Throughout the Old Testament, we encounter a mysterious figure referred to
as “the angel of the LORD” (Genesis 16:7), “the word of
the LORD” (15:1 NASB; Jeremiah 1:4 NASB), or even the
“presence” of the LORD (Exodus 33:14). This figure sometimes
takes human form (Genesis 16:7), comes as a voice from heaven (22:11), or
appears as a flame of fire (Exodus 3:2). In these cases, this “angel
of the LORD” is the visible and/or audible representative of God, the
“spokesperson” of the Trinity. We know from later revelation in
Scripture that this person of the Godhead is God the Son.
Though some have identified “the angel of the LORD” as a mere
created, angelic being sent by God as an emissary or a stand-in, Scripture
identifies this figure with the divine name Yahweh (LORD) or God
(Exodus 3:2–6; Judges 6:14). We shouldn’t let the English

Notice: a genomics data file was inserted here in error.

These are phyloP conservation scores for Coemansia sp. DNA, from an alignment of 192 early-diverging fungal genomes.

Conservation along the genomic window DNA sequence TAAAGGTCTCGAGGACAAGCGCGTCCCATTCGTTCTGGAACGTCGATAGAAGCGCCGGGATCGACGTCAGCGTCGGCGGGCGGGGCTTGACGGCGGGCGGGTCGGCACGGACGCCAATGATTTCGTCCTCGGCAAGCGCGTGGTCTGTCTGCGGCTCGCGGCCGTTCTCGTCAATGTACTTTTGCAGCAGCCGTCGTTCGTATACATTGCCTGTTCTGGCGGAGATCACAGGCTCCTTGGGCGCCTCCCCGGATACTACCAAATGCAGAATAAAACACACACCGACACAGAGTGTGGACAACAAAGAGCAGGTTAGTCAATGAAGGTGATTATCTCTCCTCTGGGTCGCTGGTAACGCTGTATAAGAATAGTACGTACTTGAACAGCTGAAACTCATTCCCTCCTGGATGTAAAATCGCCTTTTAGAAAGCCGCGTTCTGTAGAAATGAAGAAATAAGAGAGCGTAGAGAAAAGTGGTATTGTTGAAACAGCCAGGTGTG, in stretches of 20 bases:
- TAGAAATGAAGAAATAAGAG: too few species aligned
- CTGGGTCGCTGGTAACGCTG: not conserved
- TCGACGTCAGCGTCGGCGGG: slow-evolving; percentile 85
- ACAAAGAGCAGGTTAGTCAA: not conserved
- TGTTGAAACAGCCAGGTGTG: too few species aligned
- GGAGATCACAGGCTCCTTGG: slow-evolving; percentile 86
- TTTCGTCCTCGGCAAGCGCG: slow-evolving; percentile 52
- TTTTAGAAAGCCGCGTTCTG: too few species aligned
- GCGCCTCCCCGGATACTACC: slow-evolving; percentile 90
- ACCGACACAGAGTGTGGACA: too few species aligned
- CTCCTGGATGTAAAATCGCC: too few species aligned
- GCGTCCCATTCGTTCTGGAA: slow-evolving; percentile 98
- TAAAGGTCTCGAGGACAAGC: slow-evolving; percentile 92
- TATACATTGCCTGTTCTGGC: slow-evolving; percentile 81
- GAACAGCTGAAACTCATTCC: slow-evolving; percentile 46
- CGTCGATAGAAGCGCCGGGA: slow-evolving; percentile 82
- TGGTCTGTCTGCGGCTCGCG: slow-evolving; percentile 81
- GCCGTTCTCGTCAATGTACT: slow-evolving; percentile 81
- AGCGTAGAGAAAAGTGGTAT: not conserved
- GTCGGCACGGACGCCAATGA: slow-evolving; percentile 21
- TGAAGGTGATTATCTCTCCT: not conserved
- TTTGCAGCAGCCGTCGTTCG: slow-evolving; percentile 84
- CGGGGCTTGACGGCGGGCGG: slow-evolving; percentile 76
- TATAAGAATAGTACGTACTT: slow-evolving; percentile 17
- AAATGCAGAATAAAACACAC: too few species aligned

translation of “angel” confuse us. The Hebrew word used here, malach, simply means “messenger,” so “messenger
of Yahweh” in this sense means the member of the Godhead whose role
is to reveal God’s messages to people.
In the New Testament, when John described Jesus as “the Word”
of God, who is distinct from God the Father but also fully God (John
1:1–3), the apostle was likely drawing on the Old Testament figure of
“the angel of the LORD” and “word of the LORD.” The
conclusion, therefore, is that this mysterious figure of the Old Testament
is none other than Jesus Christ, the Son of God.
Michael J. Svigel received his master of theology in New Testament and doctor of philosophy in Theological Studies from Dallas Theological Seminary (DTS). He currently serves as associate professor of Theological Studies at DTS, teaching Theology and Church History. Prior to accepting his position at the seminary in 2007, he worked as a writer in the Creative Ministries Department at Insight for Living Ministries. Mike and his wife, Stephanie, are parents of three children.
More articles by Michael J. Svigel